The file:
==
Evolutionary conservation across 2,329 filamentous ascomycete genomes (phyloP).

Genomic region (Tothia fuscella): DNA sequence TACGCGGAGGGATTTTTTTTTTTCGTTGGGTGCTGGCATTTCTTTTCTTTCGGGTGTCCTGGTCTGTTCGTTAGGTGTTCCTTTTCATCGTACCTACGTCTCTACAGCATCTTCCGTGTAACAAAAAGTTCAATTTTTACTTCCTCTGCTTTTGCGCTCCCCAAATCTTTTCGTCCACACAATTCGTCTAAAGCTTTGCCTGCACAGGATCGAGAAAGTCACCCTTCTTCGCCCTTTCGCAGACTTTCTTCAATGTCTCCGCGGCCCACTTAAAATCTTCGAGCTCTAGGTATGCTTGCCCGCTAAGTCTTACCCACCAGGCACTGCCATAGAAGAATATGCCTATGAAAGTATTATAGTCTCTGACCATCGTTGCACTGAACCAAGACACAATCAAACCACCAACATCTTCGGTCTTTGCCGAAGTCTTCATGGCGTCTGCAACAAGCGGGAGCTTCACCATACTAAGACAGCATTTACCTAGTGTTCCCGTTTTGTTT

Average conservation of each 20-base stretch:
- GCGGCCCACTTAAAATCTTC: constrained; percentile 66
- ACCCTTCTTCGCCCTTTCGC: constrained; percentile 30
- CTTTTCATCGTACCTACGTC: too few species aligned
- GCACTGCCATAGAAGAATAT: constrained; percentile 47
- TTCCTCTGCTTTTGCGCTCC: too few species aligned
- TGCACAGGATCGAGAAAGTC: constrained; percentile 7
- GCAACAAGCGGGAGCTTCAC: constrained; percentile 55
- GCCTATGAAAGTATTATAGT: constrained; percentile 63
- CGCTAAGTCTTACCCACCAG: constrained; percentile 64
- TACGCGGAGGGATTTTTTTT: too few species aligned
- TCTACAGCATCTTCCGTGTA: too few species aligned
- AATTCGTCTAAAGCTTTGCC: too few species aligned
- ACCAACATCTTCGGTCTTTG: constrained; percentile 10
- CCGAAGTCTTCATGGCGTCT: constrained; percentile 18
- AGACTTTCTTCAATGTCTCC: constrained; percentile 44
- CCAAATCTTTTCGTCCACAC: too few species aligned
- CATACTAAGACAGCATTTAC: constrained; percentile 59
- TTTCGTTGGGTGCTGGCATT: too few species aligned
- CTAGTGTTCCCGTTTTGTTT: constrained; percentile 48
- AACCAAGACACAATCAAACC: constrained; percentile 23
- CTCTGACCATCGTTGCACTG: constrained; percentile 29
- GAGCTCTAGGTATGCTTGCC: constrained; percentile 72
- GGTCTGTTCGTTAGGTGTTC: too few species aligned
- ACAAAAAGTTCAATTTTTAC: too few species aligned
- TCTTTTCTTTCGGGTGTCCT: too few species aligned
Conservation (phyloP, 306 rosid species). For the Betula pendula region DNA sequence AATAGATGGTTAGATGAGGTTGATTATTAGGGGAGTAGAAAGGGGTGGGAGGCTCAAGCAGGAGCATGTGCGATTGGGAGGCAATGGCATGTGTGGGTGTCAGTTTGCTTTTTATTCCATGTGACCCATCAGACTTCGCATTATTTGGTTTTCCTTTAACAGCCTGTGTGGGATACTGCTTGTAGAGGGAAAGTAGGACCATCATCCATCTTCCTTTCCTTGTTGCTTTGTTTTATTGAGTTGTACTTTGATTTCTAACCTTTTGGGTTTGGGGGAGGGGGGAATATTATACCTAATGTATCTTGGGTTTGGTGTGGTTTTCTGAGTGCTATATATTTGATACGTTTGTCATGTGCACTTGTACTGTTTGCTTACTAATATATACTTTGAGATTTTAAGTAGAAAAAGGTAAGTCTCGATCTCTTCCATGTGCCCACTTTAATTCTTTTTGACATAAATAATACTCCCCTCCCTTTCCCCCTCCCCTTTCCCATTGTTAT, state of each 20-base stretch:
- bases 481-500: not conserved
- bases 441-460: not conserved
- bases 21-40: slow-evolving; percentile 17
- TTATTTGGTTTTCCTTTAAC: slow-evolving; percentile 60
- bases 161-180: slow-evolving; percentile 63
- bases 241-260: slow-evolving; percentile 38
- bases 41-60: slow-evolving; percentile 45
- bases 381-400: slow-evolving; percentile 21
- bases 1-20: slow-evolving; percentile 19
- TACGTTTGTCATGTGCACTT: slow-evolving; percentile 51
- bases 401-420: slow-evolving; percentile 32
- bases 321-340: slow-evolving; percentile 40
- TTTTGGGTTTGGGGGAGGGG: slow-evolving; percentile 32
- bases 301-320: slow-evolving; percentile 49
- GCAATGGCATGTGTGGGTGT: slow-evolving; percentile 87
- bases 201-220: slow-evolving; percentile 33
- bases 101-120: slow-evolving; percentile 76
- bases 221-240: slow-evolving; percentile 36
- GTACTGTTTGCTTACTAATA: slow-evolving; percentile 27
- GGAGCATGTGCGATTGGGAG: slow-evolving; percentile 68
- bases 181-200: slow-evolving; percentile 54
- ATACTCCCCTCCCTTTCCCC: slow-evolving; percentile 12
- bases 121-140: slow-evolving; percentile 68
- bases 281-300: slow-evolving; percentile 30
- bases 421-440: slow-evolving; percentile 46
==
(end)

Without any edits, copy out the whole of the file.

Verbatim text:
Evolutionary conservation across 2,329 filamentous ascomycete genomes (phyloP).

Genomic region (Tothia fuscella): DNA sequence TACGCGGAGGGATTTTTTTTTTTCGTTGGGTGCTGGCATTTCTTTTCTTTCGGGTGTCCTGGTCTGTTCGTTAGGTGTTCCTTTTCATCGTACCTACGTCTCTACAGCATCTTCCGTGTAACAAAAAGTTCAATTTTTACTTCCTCTGCTTTTGCGCTCCCCAAATCTTTTCGTCCACACAATTCGTCTAAAGCTTTGCCTGCACAGGATCGAGAAAGTCACCCTTCTTCGCCCTTTCGCAGACTTTCTTCAATGTCTCCGCGGCCCACTTAAAATCTTCGAGCTCTAGGTATGCTTGCCCGCTAAGTCTTACCCACCAGGCACTGCCATAGAAGAATATGCCTATGAAAGTATTATAGTCTCTGACCATCGTTGCACTGAACCAAGACACAATCAAACCACCAACATCTTCGGTCTTTGCCGAAGTCTTCATGGCGTCTGCAACAAGCGGGAGCTTCACCATACTAAGACAGCATTTACCTAGTGTTCCCGTTTTGTTT

Average conservation of each 20-base stretch:
- GCGGCCCACTTAAAATCTTC: constrained; percentile 66
- ACCCTTCTTCGCCCTTTCGC: constrained; percentile 30
- CTTTTCATCGTACCTACGTC: too few species aligned
- GCACTGCCATAGAAGAATAT: constrained; percentile 47
- TTCCTCTGCTTTTGCGCTCC: too few species aligned
- TGCACAGGATCGAGAAAGTC: constrained; percentile 7
- GCAACAAGCGGGAGCTTCAC: constrained; percentile 55
- GCCTATGAAAGTATTATAGT: constrained; percentile 63
- CGCTAAGTCTTACCCACCAG: constrained; percentile 64
- TACGCGGAGGGATTTTTTTT: too few species aligned
- TCTACAGCATCTTCCGTGTA: too few species aligned
- AATTCGTCTAAAGCTTTGCC: too few species aligned
- ACCAACATCTTCGGTCTTTG: constrained; percentile 10
- CCGAAGTCTTCATGGCGTCT: constrained; percentile 18
- AGACTTTCTTCAATGTCTCC: constrained; percentile 44
- CCAAATCTTTTCGTCCACAC: too few species aligned
- CATACTAAGACAGCATTTAC: constrained; percentile 59
- TTTCGTTGGGTGCTGGCATT: too few species aligned
- CTAGTGTTCCCGTTTTGTTT: constrained; percentile 48
- AACCAAGACACAATCAAACC: constrained; percentile 23
- CTCTGACCATCGTTGCACTG: constrained; percentile 29
- GAGCTCTAGGTATGCTTGCC: constrained; percentile 72
- GGTCTGTTCGTTAGGTGTTC: too few species aligned
- ACAAAAAGTTCAATTTTTAC: too few species aligned
- TCTTTTCTTTCGGGTGTCCT: too few species aligned
Conservation (phyloP, 306 rosid species). For the Betula pendula region DNA sequence AATAGATGGTTAGATGAGGTTGATTATTAGGGGAGTAGAAAGGGGTGGGAGGCTCAAGCAGGAGCATGTGCGATTGGGAGGCAATGGCATGTGTGGGTGTCAGTTTGCTTTTTATTCCATGTGACCCATCAGACTTCGCATTATTTGGTTTTCCTTTAACAGCCTGTGTGGGATACTGCTTGTAGAGGGAAAGTAGGACCATCATCCATCTTCCTTTCCTTGTTGCTTTGTTTTATTGAGTTGTACTTTGATTTCTAACCTTTTGGGTTTGGGGGAGGGGGGAATATTATACCTAATGTATCTTGGGTTTGGTGTGGTTTTCTGAGTGCTATATATTTGATACGTTTGTCATGTGCACTTGTACTGTTTGCTTACTAATATATACTTTGAGATTTTAAGTAGAAAAAGGTAAGTCTCGATCTCTTCCATGTGCCCACTTTAATTCTTTTTGACATAAATAATACTCCCCTCCCTTTCCCCCTCCCCTTTCCCATTGTTAT, state of each 20-base stretch:
- bases 481-500: not conserved
- bases 441-460: not conserved
- bases 21-40: slow-evolving; percentile 17
- TTATTTGGTTTTCCTTTAAC: slow-evolving; percentile 60
- bases 161-180: slow-evolving; percentile 63
- bases 241-260: slow-evolving; percentile 38
- bases 41-60: slow-evolving; percentile 45
- bases 381-400: slow-evolving; percentile 21
- bases 1-20: slow-evolving; percentile 19
- TACGTTTGTCATGTGCACTT: slow-evolving; percentile 51
- bases 401-420: slow-evolving; percentile 32
- bases 321-340: slow-evolving; percentile 40
- TTTTGGGTTTGGGGGAGGGG: slow-evolving; percentile 32
- bases 301-320: slow-evolving; percentile 49
- GCAATGGCATGTGTGGGTGT: slow-evolving; percentile 87
- bases 201-220: slow-evolving; percentile 33
- bases 101-120: slow-evolving; percentile 76
- bases 221-240: slow-evolving; percentile 36
- GTACTGTTTGCTTACTAATA: slow-evolving; percentile 27
- GGAGCATGTGCGATTGGGAG: slow-evolving; percentile 68
- bases 181-200: slow-evolving; percentile 54
- ATACTCCCCTCCCTTTCCCC: slow-evolving; percentile 12
- bases 121-140: slow-evolving; percentile 68
- bases 281-300: slow-evolving; percentile 30
- bases 421-440: slow-evolving; percentile 46